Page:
Nonetheless, Senate Majority Leader Harry Reid is running the same play again today, and very possibly with different results. He unveiled the latest version of his reform legislation this morning, filled to the brim with outrageous payoffs to buy the votes of holdout Senators. Virtually no one else has seen the bill before today, much less had a chance to give it the scrutiny it deserves. And certainly the public has not had a chance to weigh in. No matter. Senator Reid has simultaneously set in motion the procedures necessary to force a vote on his new health-care plan in a matter of hours, not weeks.

And yet, despite the unprecedented effort to short-circuit public review and input, it is likely that this latest version of the Reid plan will be just as unpopular as the previous one, and for many of the same basic reasons.

According to the Congressional Budget Office (CBO), the amended Reid plan would reduce the federal budget deficit by $132 billion over the period 2010 to 2019, but that is a mirage.

For starters, as CBO notes, the bill presumes that Medicare fees for physician services will get cut by more than 20 percent in 2011, and then stay at the reduced level indefinitely. There is strong bipartisan opposition to such cuts. Fixing that problem alone will cost more than $200 billion over a decade, pushing the Reid plan from the black and into a deep red.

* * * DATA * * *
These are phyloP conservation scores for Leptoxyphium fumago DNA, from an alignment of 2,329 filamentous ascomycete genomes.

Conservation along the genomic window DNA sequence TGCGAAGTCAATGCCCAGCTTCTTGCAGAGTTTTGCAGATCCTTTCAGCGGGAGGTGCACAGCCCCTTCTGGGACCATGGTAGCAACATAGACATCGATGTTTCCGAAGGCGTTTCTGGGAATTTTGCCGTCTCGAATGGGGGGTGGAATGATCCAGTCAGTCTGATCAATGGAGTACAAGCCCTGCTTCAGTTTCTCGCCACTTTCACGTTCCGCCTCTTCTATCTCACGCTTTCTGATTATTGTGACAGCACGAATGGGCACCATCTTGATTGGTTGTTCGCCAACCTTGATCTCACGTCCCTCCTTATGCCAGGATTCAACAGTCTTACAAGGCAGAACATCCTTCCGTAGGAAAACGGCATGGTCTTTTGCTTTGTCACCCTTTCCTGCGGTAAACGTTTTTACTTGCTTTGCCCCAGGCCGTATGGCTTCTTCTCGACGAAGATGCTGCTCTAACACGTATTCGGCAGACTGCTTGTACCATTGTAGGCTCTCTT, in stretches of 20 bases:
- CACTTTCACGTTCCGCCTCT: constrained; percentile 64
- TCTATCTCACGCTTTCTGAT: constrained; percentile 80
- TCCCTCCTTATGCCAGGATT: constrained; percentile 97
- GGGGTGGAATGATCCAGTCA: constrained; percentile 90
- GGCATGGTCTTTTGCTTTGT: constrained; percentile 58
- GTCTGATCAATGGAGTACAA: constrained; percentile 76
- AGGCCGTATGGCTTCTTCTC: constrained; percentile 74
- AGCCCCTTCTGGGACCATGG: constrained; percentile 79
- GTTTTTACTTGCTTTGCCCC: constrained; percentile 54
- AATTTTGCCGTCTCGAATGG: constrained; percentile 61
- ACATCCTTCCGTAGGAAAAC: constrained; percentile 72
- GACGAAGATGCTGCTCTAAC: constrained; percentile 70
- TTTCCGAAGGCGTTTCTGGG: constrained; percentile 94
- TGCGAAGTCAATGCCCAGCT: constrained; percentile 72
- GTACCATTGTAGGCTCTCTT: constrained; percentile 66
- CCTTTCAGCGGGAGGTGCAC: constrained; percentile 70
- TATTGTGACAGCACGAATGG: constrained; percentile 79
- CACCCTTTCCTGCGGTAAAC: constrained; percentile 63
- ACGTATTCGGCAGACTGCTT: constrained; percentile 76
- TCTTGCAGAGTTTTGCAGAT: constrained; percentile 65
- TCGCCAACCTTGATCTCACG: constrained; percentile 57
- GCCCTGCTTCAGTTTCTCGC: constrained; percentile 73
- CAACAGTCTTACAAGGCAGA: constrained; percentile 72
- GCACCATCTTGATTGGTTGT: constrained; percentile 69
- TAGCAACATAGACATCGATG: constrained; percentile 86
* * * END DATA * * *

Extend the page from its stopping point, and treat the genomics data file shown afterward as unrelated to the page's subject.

Then there are the numerous budget gimmicks and implausible spending reductions. The plan’s taxes and spending cuts kick in right away, while the entitlement expansion doesn’t start in earnest until 2014, and even then the real spending doesn’t begin until 2015. According to CBO, from 2010 to 2014, the bill would cut the federal budget deficit by $124 billion. From that point on, it’s essentially deficit neutral — but that’s only because of unrealistic assumptions about tax and Medicare savings provisions. By 2019, the entitlement expansions to cover more people with insurance will cost nearly $200 billion per year, and grow every year thereafter at a rate of 8 percent. CBO says that, on paper, the tax increases and Medicare cuts will more than keep up, but, in reality, they won’t. The so-called tax on high cost insurance plans applies to policies with premiums exceeding certain thresholds (for instance, $23,000 for family coverage). But those thresholds would be indexed at rates that are less than health-care inflation — forever. And so, over time, more and more plans, and their enrollees, would bump up against it until virtually the entire U.S. population is enrolled in insurance that is considered “high cost.”